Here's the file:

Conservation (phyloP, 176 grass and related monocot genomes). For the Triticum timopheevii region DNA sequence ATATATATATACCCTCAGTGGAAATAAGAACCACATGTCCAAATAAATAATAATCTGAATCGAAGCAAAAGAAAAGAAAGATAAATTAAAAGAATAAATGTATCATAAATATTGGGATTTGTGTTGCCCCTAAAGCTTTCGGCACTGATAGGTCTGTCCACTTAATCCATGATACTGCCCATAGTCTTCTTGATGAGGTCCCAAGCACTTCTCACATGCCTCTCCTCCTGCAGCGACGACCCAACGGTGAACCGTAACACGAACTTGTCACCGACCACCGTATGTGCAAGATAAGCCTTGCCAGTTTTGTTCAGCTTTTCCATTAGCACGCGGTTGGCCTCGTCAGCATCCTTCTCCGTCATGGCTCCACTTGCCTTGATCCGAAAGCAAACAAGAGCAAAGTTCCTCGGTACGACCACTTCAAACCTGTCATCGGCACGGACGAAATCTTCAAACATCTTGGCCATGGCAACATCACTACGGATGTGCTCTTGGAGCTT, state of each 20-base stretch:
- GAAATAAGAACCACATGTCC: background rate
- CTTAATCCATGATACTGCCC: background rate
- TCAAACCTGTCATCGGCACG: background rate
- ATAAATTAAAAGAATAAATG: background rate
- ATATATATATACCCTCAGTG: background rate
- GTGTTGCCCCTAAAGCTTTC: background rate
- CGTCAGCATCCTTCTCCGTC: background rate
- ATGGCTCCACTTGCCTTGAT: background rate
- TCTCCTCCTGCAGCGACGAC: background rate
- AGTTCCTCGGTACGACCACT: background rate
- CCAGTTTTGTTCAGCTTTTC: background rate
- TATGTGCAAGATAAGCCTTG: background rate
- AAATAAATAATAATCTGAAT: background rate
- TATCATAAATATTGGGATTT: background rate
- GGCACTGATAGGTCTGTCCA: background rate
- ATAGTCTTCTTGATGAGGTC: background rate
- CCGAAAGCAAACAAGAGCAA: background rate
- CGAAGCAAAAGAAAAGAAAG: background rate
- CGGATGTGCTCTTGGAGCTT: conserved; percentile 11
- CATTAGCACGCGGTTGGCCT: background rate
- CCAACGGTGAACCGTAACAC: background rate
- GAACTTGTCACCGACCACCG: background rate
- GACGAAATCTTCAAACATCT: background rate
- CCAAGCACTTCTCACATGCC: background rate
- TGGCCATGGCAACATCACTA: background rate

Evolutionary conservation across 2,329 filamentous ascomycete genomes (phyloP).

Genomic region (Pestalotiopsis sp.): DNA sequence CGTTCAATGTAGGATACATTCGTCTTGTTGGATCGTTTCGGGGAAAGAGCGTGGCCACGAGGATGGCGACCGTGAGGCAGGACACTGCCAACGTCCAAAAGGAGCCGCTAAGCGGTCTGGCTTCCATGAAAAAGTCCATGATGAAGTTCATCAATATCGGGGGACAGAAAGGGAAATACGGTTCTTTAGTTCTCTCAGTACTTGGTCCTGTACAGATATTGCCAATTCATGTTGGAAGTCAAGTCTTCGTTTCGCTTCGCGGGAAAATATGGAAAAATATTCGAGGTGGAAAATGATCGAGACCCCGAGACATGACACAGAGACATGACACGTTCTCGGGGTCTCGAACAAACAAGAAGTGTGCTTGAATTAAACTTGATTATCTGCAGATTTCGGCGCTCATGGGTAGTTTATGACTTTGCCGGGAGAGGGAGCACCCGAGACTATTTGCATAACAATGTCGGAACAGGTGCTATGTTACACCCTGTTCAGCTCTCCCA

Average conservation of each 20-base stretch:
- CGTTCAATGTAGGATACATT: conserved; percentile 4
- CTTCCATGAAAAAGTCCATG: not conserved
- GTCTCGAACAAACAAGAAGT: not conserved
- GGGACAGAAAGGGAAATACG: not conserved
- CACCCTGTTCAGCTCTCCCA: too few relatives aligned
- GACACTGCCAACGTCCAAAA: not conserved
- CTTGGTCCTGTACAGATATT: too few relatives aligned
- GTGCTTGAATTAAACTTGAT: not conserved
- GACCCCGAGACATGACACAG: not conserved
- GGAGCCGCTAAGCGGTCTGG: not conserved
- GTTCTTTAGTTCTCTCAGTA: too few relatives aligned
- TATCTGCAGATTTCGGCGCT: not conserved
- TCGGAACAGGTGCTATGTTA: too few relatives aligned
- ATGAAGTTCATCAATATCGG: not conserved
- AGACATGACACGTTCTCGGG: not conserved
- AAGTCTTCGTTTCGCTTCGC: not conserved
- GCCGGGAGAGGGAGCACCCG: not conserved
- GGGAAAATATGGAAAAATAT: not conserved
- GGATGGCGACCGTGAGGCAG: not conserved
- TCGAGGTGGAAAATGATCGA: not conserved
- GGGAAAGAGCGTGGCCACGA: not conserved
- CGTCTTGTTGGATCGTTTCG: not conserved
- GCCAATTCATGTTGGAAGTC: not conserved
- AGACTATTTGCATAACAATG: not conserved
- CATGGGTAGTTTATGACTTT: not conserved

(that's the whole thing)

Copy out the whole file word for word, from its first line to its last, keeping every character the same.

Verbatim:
Conservation (phyloP, 176 grass and related monocot genomes). For the Triticum timopheevii region DNA sequence ATATATATATACCCTCAGTGGAAATAAGAACCACATGTCCAAATAAATAATAATCTGAATCGAAGCAAAAGAAAAGAAAGATAAATTAAAAGAATAAATGTATCATAAATATTGGGATTTGTGTTGCCCCTAAAGCTTTCGGCACTGATAGGTCTGTCCACTTAATCCATGATACTGCCCATAGTCTTCTTGATGAGGTCCCAAGCACTTCTCACATGCCTCTCCTCCTGCAGCGACGACCCAACGGTGAACCGTAACACGAACTTGTCACCGACCACCGTATGTGCAAGATAAGCCTTGCCAGTTTTGTTCAGCTTTTCCATTAGCACGCGGTTGGCCTCGTCAGCATCCTTCTCCGTCATGGCTCCACTTGCCTTGATCCGAAAGCAAACAAGAGCAAAGTTCCTCGGTACGACCACTTCAAACCTGTCATCGGCACGGACGAAATCTTCAAACATCTTGGCCATGGCAACATCACTACGGATGTGCTCTTGGAGCTT, state of each 20-base stretch:
- GAAATAAGAACCACATGTCC: background rate
- CTTAATCCATGATACTGCCC: background rate
- TCAAACCTGTCATCGGCACG: background rate
- ATAAATTAAAAGAATAAATG: background rate
- ATATATATATACCCTCAGTG: background rate
- GTGTTGCCCCTAAAGCTTTC: background rate
- CGTCAGCATCCTTCTCCGTC: background rate
- ATGGCTCCACTTGCCTTGAT: background rate
- TCTCCTCCTGCAGCGACGAC: background rate
- AGTTCCTCGGTACGACCACT: background rate
- CCAGTTTTGTTCAGCTTTTC: background rate
- TATGTGCAAGATAAGCCTTG: background rate
- AAATAAATAATAATCTGAAT: background rate
- TATCATAAATATTGGGATTT: background rate
- GGCACTGATAGGTCTGTCCA: background rate
- ATAGTCTTCTTGATGAGGTC: background rate
- CCGAAAGCAAACAAGAGCAA: background rate
- CGAAGCAAAAGAAAAGAAAG: background rate
- CGGATGTGCTCTTGGAGCTT: conserved; percentile 11
- CATTAGCACGCGGTTGGCCT: background rate
- CCAACGGTGAACCGTAACAC: background rate
- GAACTTGTCACCGACCACCG: background rate
- GACGAAATCTTCAAACATCT: background rate
- CCAAGCACTTCTCACATGCC: background rate
- TGGCCATGGCAACATCACTA: background rate

Evolutionary conservation across 2,329 filamentous ascomycete genomes (phyloP).

Genomic region (Pestalotiopsis sp.): DNA sequence CGTTCAATGTAGGATACATTCGTCTTGTTGGATCGTTTCGGGGAAAGAGCGTGGCCACGAGGATGGCGACCGTGAGGCAGGACACTGCCAACGTCCAAAAGGAGCCGCTAAGCGGTCTGGCTTCCATGAAAAAGTCCATGATGAAGTTCATCAATATCGGGGGACAGAAAGGGAAATACGGTTCTTTAGTTCTCTCAGTACTTGGTCCTGTACAGATATTGCCAATTCATGTTGGAAGTCAAGTCTTCGTTTCGCTTCGCGGGAAAATATGGAAAAATATTCGAGGTGGAAAATGATCGAGACCCCGAGACATGACACAGAGACATGACACGTTCTCGGGGTCTCGAACAAACAAGAAGTGTGCTTGAATTAAACTTGATTATCTGCAGATTTCGGCGCTCATGGGTAGTTTATGACTTTGCCGGGAGAGGGAGCACCCGAGACTATTTGCATAACAATGTCGGAACAGGTGCTATGTTACACCCTGTTCAGCTCTCCCA

Average conservation of each 20-base stretch:
- CGTTCAATGTAGGATACATT: conserved; percentile 4
- CTTCCATGAAAAAGTCCATG: not conserved
- GTCTCGAACAAACAAGAAGT: not conserved
- GGGACAGAAAGGGAAATACG: not conserved
- CACCCTGTTCAGCTCTCCCA: too few relatives aligned
- GACACTGCCAACGTCCAAAA: not conserved
- CTTGGTCCTGTACAGATATT: too few relatives aligned
- GTGCTTGAATTAAACTTGAT: not conserved
- GACCCCGAGACATGACACAG: not conserved
- GGAGCCGCTAAGCGGTCTGG: not conserved
- GTTCTTTAGTTCTCTCAGTA: too few relatives aligned
- TATCTGCAGATTTCGGCGCT: not conserved
- TCGGAACAGGTGCTATGTTA: too few relatives aligned
- ATGAAGTTCATCAATATCGG: not conserved
- AGACATGACACGTTCTCGGG: not conserved
- AAGTCTTCGTTTCGCTTCGC: not conserved
- GCCGGGAGAGGGAGCACCCG: not conserved
- GGGAAAATATGGAAAAATAT: not conserved
- GGATGGCGACCGTGAGGCAG: not conserved
- TCGAGGTGGAAAATGATCGA: not conserved
- GGGAAAGAGCGTGGCCACGA: not conserved
- CGTCTTGTTGGATCGTTTCG: not conserved
- GCCAATTCATGTTGGAAGTC: not conserved
- AGACTATTTGCATAACAATG: not conserved
- CATGGGTAGTTTATGACTTT: not conserved